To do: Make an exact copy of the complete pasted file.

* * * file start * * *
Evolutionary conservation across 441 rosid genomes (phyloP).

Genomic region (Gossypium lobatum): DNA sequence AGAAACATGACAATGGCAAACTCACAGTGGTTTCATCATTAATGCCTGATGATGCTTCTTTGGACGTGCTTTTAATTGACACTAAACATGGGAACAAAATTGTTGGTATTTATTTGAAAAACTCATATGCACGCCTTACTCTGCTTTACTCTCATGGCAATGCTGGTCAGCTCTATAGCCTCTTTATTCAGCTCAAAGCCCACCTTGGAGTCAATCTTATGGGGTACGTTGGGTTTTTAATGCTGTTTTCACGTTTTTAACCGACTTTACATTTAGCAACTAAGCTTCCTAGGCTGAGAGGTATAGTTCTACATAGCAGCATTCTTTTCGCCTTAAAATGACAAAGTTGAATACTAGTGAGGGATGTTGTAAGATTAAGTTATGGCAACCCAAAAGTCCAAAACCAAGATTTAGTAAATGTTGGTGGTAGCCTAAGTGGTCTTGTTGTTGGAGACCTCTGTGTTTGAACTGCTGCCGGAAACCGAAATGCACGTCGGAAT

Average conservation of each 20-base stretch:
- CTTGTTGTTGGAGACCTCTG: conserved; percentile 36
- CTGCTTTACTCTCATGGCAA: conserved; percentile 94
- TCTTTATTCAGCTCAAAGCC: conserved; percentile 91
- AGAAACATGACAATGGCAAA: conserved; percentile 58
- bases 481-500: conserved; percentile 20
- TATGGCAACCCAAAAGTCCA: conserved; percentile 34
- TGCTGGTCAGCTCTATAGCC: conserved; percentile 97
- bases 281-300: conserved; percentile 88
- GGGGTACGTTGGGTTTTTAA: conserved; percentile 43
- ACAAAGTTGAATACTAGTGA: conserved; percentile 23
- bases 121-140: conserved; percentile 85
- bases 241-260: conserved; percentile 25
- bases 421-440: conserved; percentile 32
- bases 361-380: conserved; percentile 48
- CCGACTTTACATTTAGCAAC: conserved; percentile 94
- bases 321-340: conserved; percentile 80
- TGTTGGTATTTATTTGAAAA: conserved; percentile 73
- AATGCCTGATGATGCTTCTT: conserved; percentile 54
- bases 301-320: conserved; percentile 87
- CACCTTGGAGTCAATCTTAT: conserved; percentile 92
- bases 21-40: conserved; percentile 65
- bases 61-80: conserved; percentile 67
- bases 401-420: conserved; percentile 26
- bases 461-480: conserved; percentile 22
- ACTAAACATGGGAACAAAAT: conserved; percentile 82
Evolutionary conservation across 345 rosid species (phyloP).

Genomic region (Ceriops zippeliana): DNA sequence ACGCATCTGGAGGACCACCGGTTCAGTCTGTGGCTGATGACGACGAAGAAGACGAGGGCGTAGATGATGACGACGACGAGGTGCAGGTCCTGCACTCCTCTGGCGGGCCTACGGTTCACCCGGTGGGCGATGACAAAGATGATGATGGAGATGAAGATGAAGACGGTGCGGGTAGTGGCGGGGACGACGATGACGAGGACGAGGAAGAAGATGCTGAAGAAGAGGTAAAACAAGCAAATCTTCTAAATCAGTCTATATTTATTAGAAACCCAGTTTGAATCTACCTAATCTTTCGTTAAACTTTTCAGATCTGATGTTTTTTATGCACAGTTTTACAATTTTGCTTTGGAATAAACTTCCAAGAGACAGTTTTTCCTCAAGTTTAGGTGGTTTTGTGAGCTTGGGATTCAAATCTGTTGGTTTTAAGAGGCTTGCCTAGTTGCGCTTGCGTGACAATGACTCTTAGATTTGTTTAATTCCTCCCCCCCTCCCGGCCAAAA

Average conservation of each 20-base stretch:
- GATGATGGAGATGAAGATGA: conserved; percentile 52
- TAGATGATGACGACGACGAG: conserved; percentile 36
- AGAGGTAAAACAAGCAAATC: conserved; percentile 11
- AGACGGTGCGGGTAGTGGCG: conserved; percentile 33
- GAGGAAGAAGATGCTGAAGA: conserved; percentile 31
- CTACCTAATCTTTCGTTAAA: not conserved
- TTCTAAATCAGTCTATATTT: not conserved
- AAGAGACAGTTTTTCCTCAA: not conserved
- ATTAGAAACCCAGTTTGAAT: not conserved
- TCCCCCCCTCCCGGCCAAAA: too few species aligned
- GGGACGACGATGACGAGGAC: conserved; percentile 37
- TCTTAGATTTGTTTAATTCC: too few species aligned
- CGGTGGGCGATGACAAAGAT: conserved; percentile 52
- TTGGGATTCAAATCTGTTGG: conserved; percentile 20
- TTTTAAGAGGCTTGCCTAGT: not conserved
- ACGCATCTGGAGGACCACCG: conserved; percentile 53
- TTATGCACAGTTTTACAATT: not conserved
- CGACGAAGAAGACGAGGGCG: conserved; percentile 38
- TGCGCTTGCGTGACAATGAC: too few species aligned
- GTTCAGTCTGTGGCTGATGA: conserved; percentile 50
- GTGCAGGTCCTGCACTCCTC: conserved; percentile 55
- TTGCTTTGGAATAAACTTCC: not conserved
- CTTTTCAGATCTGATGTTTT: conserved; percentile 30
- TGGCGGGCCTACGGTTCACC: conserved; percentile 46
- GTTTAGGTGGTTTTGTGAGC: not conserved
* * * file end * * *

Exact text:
Evolutionary conservation across 441 rosid genomes (phyloP).

Genomic region (Gossypium lobatum): DNA sequence AGAAACATGACAATGGCAAACTCACAGTGGTTTCATCATTAATGCCTGATGATGCTTCTTTGGACGTGCTTTTAATTGACACTAAACATGGGAACAAAATTGTTGGTATTTATTTGAAAAACTCATATGCACGCCTTACTCTGCTTTACTCTCATGGCAATGCTGGTCAGCTCTATAGCCTCTTTATTCAGCTCAAAGCCCACCTTGGAGTCAATCTTATGGGGTACGTTGGGTTTTTAATGCTGTTTTCACGTTTTTAACCGACTTTACATTTAGCAACTAAGCTTCCTAGGCTGAGAGGTATAGTTCTACATAGCAGCATTCTTTTCGCCTTAAAATGACAAAGTTGAATACTAGTGAGGGATGTTGTAAGATTAAGTTATGGCAACCCAAAAGTCCAAAACCAAGATTTAGTAAATGTTGGTGGTAGCCTAAGTGGTCTTGTTGTTGGAGACCTCTGTGTTTGAACTGCTGCCGGAAACCGAAATGCACGTCGGAAT

Average conservation of each 20-base stretch:
- CTTGTTGTTGGAGACCTCTG: conserved; percentile 36
- CTGCTTTACTCTCATGGCAA: conserved; percentile 94
- TCTTTATTCAGCTCAAAGCC: conserved; percentile 91
- AGAAACATGACAATGGCAAA: conserved; percentile 58
- bases 481-500: conserved; percentile 20
- TATGGCAACCCAAAAGTCCA: conserved; percentile 34
- TGCTGGTCAGCTCTATAGCC: conserved; percentile 97
- bases 281-300: conserved; percentile 88
- GGGGTACGTTGGGTTTTTAA: conserved; percentile 43
- ACAAAGTTGAATACTAGTGA: conserved; percentile 23
- bases 121-140: conserved; percentile 85
- bases 241-260: conserved; percentile 25
- bases 421-440: conserved; percentile 32
- bases 361-380: conserved; percentile 48
- CCGACTTTACATTTAGCAAC: conserved; percentile 94
- bases 321-340: conserved; percentile 80
- TGTTGGTATTTATTTGAAAA: conserved; percentile 73
- AATGCCTGATGATGCTTCTT: conserved; percentile 54
- bases 301-320: conserved; percentile 87
- CACCTTGGAGTCAATCTTAT: conserved; percentile 92
- bases 21-40: conserved; percentile 65
- bases 61-80: conserved; percentile 67
- bases 401-420: conserved; percentile 26
- bases 461-480: conserved; percentile 22
- ACTAAACATGGGAACAAAAT: conserved; percentile 82
Evolutionary conservation across 345 rosid species (phyloP).

Genomic region (Ceriops zippeliana): DNA sequence ACGCATCTGGAGGACCACCGGTTCAGTCTGTGGCTGATGACGACGAAGAAGACGAGGGCGTAGATGATGACGACGACGAGGTGCAGGTCCTGCACTCCTCTGGCGGGCCTACGGTTCACCCGGTGGGCGATGACAAAGATGATGATGGAGATGAAGATGAAGACGGTGCGGGTAGTGGCGGGGACGACGATGACGAGGACGAGGAAGAAGATGCTGAAGAAGAGGTAAAACAAGCAAATCTTCTAAATCAGTCTATATTTATTAGAAACCCAGTTTGAATCTACCTAATCTTTCGTTAAACTTTTCAGATCTGATGTTTTTTATGCACAGTTTTACAATTTTGCTTTGGAATAAACTTCCAAGAGACAGTTTTTCCTCAAGTTTAGGTGGTTTTGTGAGCTTGGGATTCAAATCTGTTGGTTTTAAGAGGCTTGCCTAGTTGCGCTTGCGTGACAATGACTCTTAGATTTGTTTAATTCCTCCCCCCCTCCCGGCCAAAA

Average conservation of each 20-base stretch:
- GATGATGGAGATGAAGATGA: conserved; percentile 52
- TAGATGATGACGACGACGAG: conserved; percentile 36
- AGAGGTAAAACAAGCAAATC: conserved; percentile 11
- AGACGGTGCGGGTAGTGGCG: conserved; percentile 33
- GAGGAAGAAGATGCTGAAGA: conserved; percentile 31
- CTACCTAATCTTTCGTTAAA: not conserved
- TTCTAAATCAGTCTATATTT: not conserved
- AAGAGACAGTTTTTCCTCAA: not conserved
- ATTAGAAACCCAGTTTGAAT: not conserved
- TCCCCCCCTCCCGGCCAAAA: too few species aligned
- GGGACGACGATGACGAGGAC: conserved; percentile 37
- TCTTAGATTTGTTTAATTCC: too few species aligned
- CGGTGGGCGATGACAAAGAT: conserved; percentile 52
- TTGGGATTCAAATCTGTTGG: conserved; percentile 20
- TTTTAAGAGGCTTGCCTAGT: not conserved
- ACGCATCTGGAGGACCACCG: conserved; percentile 53
- TTATGCACAGTTTTACAATT: not conserved
- CGACGAAGAAGACGAGGGCG: conserved; percentile 38
- TGCGCTTGCGTGACAATGAC: too few species aligned
- GTTCAGTCTGTGGCTGATGA: conserved; percentile 50
- GTGCAGGTCCTGCACTCCTC: conserved; percentile 55
- TTGCTTTGGAATAAACTTCC: not conserved
- CTTTTCAGATCTGATGTTTT: conserved; percentile 30
- TGGCGGGCCTACGGTTCACC: conserved; percentile 46
- GTTTAGGTGGTTTTGTGAGC: not conserved